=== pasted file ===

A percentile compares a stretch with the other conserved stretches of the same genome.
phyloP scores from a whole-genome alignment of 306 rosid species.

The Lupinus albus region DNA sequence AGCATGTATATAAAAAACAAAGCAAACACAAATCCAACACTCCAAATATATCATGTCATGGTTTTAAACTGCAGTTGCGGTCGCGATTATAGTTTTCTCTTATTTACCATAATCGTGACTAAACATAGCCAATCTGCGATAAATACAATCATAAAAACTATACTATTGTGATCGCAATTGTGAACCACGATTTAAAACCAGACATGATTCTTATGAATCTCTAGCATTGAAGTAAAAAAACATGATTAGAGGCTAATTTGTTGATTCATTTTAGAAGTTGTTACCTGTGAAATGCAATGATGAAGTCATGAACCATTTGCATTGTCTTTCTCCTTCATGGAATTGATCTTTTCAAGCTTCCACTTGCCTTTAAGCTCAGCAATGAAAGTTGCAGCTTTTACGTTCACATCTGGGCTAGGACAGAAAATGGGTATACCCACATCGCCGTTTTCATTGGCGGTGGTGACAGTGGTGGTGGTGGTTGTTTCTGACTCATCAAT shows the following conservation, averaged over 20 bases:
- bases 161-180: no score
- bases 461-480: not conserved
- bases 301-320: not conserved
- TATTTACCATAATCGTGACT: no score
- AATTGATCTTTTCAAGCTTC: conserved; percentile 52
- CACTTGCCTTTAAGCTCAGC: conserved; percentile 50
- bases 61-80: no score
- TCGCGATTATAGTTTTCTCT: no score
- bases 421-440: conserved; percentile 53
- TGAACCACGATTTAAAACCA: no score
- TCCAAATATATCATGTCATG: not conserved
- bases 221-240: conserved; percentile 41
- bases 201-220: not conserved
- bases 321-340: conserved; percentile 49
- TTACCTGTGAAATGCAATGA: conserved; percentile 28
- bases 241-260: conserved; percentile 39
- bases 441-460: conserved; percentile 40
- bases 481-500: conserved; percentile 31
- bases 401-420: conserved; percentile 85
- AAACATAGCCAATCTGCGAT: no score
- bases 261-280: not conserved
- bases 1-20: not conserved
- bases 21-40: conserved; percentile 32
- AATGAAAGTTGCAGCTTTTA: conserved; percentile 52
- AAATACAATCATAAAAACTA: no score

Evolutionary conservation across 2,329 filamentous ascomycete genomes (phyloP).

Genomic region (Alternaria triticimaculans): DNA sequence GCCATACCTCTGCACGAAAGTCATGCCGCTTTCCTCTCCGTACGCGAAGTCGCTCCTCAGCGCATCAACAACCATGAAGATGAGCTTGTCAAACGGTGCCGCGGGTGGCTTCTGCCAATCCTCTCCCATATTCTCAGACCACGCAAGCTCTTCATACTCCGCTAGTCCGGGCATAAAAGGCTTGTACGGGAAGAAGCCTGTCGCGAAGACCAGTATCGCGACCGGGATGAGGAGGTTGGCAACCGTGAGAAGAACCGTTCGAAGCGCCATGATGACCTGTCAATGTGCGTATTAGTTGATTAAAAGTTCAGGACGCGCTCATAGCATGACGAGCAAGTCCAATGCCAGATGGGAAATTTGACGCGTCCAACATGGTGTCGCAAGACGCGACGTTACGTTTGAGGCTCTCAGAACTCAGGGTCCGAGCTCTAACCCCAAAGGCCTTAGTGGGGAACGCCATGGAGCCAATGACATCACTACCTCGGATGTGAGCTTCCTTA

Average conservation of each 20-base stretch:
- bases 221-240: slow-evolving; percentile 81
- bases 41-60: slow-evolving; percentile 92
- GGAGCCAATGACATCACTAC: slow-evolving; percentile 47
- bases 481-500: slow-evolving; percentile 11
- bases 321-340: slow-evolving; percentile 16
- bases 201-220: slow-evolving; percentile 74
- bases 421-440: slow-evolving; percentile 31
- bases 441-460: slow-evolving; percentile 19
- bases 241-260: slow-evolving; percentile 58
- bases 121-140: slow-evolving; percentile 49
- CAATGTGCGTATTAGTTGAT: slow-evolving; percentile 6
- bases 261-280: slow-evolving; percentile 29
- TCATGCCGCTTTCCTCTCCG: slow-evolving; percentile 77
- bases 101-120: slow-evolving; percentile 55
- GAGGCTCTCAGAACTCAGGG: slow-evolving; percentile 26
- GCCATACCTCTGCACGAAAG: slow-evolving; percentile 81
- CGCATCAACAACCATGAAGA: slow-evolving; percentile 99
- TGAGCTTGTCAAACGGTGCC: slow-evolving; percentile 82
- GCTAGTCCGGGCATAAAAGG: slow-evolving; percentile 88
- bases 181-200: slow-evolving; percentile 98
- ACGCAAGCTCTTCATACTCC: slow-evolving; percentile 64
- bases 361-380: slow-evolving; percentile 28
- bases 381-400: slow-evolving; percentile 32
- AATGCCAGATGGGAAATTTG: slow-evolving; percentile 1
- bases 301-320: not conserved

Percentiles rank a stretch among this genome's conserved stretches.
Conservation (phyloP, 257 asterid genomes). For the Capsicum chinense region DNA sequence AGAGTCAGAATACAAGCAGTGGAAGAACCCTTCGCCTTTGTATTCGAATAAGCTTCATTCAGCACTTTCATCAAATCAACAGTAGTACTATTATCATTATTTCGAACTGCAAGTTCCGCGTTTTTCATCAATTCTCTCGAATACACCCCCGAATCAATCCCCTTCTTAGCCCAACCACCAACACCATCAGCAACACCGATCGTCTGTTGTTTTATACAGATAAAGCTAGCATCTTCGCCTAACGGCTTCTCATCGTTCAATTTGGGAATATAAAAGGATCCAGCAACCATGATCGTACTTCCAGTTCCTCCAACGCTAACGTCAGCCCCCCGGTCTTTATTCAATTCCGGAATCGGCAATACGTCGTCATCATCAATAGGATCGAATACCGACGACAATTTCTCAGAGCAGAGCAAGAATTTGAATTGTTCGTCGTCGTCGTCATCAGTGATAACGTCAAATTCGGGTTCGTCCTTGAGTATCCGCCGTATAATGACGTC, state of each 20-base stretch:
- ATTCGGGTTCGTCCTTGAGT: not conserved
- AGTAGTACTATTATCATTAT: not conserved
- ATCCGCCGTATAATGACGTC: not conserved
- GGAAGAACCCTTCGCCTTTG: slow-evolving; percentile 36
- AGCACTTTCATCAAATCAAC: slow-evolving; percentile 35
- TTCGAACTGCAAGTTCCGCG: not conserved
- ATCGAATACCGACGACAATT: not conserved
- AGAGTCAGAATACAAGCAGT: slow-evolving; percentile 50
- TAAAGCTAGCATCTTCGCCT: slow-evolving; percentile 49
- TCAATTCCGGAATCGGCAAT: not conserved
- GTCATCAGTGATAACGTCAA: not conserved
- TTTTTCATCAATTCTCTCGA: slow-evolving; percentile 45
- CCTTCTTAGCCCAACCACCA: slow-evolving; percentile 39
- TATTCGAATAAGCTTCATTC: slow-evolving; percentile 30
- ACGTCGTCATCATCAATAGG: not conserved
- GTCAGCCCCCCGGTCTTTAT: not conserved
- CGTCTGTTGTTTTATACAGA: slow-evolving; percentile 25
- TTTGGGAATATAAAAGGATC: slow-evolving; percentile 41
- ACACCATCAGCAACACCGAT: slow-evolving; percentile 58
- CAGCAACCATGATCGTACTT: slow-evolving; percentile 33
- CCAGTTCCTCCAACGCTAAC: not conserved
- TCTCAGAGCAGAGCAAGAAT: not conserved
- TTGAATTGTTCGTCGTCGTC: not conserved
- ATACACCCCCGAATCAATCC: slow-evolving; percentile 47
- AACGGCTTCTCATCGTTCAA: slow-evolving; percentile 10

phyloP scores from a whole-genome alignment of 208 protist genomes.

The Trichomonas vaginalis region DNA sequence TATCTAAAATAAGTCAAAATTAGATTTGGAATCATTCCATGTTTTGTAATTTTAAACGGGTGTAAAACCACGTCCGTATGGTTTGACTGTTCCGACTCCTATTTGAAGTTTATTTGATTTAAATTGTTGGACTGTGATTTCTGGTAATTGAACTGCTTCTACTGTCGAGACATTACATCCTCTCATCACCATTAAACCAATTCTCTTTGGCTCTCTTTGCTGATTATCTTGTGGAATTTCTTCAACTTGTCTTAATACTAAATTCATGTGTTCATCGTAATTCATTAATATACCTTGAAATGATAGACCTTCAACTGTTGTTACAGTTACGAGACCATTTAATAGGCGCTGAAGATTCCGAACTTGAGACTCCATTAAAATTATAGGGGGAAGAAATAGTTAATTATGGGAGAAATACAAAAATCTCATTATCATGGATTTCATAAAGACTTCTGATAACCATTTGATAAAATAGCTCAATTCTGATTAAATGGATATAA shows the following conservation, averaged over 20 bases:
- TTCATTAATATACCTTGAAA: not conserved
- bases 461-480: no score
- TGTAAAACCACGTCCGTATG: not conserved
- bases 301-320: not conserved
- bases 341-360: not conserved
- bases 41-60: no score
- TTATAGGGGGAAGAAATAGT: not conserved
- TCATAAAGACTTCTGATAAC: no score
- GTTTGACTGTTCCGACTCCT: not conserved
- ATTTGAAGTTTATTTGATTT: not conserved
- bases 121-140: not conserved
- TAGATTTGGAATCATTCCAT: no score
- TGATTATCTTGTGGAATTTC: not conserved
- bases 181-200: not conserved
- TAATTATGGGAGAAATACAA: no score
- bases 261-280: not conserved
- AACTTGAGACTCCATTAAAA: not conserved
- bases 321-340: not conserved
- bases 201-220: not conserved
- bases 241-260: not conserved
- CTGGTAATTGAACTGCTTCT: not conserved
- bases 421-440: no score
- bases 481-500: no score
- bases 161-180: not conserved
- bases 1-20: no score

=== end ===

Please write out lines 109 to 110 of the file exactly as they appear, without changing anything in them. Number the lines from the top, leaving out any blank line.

- bases 161-180: not conserved
- bases 1-20: no score